Ode to Laughter

I found this little poem in an old book of my mother’s called Philosopher’s Notebook. It was compiled by Monty Blandford and published by Hallcraft Publishing Company in 1952.


A laugh is just like sunshine,

It freshens all the day;

It tips the peaks of life with light,

And drives the clouds away.

The soul grows glad that hears it,

And feels its courage strong,

A laugh is just like sunshine

For cheering folks along.

A laugh is just like music,

It lingers in the heart,

And where its melody is heard

The ills of life depart.

And happy thoughts come crowding,

It’s joyful notes to greet,

A laugh is just like music

For making living sweet.


flowers from Tom 002 (Copy)


A poem: Magpies by Judith Wright

wild life 004 (Copy)

Along the road the magpies walk
with hands in pockets, left and right.
They tilt their heads, and stroll and talk.
In their well-fitted black and white.

They look like certain gentlemen
who seem most nonchalant and wise
until their meal is served — and then
what clashing beaks, what greedy eyes!

But not one man that I have heard
throws back his head in such a song
of grace and praise — no man nor bird.
Their greed is brief; their joy is long.
For each is born with such a throat
as thanks his God with every note.

Magpies by Judith Wright was published in Poets and Poetry by Sadler/Hayllar/Powell. Published by Macmillan, 1992

* Judith Wright was a prolific Australian poet, critic, and short-story writer, who published more than 50 books. Wright was also an uncompromising environmentalist and social activist campaigning for Aboriginal land rights. She believed that the poet should be concerned with national and social problems. At the age of 85, just before her death, she attended in Canberra at a march for reconciliation with Aboriginal people.


A poem from “Word From Home” – an Anthology

Word from Home is an anthology of prose and verse compiled for THE KING’S FORCES by Lt. General Sir Tom Bridges and published by English University Press.

I often pick up books that look interesting and this is one such book. It came out in 1940 and has a diverse range of poems and poets. I have selected one to share today.   It is called The Sunken Garden by Walter De La Mare.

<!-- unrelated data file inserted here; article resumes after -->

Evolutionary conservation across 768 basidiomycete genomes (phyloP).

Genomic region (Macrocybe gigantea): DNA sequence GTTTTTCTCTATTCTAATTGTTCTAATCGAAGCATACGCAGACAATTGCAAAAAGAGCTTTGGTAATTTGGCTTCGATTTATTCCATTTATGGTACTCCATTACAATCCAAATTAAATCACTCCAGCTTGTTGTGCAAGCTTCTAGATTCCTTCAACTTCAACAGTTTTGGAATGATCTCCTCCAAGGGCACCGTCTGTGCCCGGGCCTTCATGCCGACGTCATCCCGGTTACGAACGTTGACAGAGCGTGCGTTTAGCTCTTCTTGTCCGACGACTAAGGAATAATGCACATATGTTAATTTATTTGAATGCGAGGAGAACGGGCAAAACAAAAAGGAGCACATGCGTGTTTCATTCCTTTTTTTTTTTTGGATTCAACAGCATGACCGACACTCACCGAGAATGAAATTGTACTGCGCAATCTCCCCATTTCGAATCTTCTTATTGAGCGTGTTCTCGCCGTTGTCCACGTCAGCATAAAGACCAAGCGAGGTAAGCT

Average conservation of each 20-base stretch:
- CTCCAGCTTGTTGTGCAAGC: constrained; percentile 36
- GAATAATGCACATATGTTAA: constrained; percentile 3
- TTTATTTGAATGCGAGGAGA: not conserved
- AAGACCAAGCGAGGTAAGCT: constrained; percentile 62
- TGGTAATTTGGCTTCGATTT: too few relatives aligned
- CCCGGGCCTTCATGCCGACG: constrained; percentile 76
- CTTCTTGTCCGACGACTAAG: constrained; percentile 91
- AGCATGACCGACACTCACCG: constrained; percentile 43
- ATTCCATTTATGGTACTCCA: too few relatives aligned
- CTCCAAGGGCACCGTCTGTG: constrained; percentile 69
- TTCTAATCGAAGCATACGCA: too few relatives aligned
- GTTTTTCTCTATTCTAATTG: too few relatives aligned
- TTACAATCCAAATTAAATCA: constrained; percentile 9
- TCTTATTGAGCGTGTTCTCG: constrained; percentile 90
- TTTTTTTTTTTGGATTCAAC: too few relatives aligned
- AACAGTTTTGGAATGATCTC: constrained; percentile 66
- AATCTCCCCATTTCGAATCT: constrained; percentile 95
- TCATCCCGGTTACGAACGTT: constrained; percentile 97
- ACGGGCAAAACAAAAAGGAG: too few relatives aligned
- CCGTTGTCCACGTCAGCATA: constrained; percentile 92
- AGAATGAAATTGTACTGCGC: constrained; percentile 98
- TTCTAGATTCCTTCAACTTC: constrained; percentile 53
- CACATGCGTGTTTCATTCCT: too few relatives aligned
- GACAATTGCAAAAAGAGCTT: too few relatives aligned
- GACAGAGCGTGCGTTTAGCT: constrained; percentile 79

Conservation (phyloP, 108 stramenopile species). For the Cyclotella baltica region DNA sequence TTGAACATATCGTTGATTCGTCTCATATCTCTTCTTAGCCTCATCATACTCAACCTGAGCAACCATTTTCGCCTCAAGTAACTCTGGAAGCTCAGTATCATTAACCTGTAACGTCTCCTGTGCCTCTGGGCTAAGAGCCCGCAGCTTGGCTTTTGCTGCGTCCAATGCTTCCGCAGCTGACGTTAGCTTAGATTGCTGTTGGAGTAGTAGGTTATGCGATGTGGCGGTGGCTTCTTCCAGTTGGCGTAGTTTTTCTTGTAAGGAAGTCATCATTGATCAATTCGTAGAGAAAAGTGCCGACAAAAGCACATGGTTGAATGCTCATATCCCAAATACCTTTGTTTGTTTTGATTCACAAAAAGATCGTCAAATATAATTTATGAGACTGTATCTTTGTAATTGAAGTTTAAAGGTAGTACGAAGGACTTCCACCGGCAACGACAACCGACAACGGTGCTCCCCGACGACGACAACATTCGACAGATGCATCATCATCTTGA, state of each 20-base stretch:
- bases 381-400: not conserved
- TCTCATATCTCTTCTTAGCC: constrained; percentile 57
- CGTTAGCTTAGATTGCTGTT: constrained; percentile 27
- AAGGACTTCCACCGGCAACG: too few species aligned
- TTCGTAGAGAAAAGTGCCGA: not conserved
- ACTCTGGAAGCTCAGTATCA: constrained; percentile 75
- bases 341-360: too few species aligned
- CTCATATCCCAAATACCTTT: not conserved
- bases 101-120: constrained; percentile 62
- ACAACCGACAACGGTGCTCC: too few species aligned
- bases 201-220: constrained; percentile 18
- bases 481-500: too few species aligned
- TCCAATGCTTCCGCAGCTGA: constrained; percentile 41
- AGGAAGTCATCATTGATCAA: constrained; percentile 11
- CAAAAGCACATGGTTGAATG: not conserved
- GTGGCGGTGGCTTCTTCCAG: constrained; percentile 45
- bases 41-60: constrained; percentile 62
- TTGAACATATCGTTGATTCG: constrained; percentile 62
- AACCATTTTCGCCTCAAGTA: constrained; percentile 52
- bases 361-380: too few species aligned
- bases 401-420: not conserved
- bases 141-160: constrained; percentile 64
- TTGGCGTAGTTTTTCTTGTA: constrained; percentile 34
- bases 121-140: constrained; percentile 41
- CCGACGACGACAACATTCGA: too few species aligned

Speak not – whisper not;

Here bloweth thyme and bergamot;

Softly on the evening hour,

Secret herbs their spices shower,

Dark-spiked rosemary and myrrh,

Lean-stalked, purple lavender;

Hides within her bosom, too,

All her sorrows, bitter rue.

Breathe not – trespass not;

Of this green and darkling spot,

Latticed from the moon’s beams,

Perchance a distant dreamer dreams;

Perchance upon its darkening air,

The unseen ghosts of children fare,

Faintly swinging, sway and sweep,

Like lovely sea-flowers in the deep;

While, unmoved, to watch and ward

Amid its gloomed and daisied sward

Stands with bowed and dewy head

That one little leaden Lad.


Weekly photo challenge: Abandoned

I wrote a poem this morning as part of the writing course I am doing.

It just so happens that my school experience links with this week’s photo challenge. As it is a PHOTO challenge, I have chosen an old school photo to match the theme. I really DID feel abandoned on that day. It didn’t take long to get used to school, but I still didn’t enjoy it. I have only learned the joy of studying in recent years 🙂


Mum left me in a big room

Boys, girls, Sister Kevin

I struck out in fear

I had to stay – Mum left me


Boys, girls, lunch boxes

The stale smell of unwashed flannels

Banana sandwiches every-day

Awful warm milk at playtime


Spelling is fun h I p p o p o t o m u s

Cuisenaire blocks – to add up and take away

A prize for top of the class

Maybe school is OK


Latin Mass, First Communion

Rosary beads, confession, and penance

The smell of incense

Not at Mass? Line up for the strap


Decades have come and gone

Back to the same church

This time it is saying goodbye

To my loved ones and to my past



Poetry among the stained glass windows – a virtual opportunity to participate

I haven’t written any poetry for years! I love to read other people’s  original works and may be tempted to write some of my own.

detail of a stained glass windows with the CoA...

detail of a stained glass windows with the CoA of royal France in the chapel of Château de Breteuil, France. XVIIIth century (Photo credit: Wikipedia)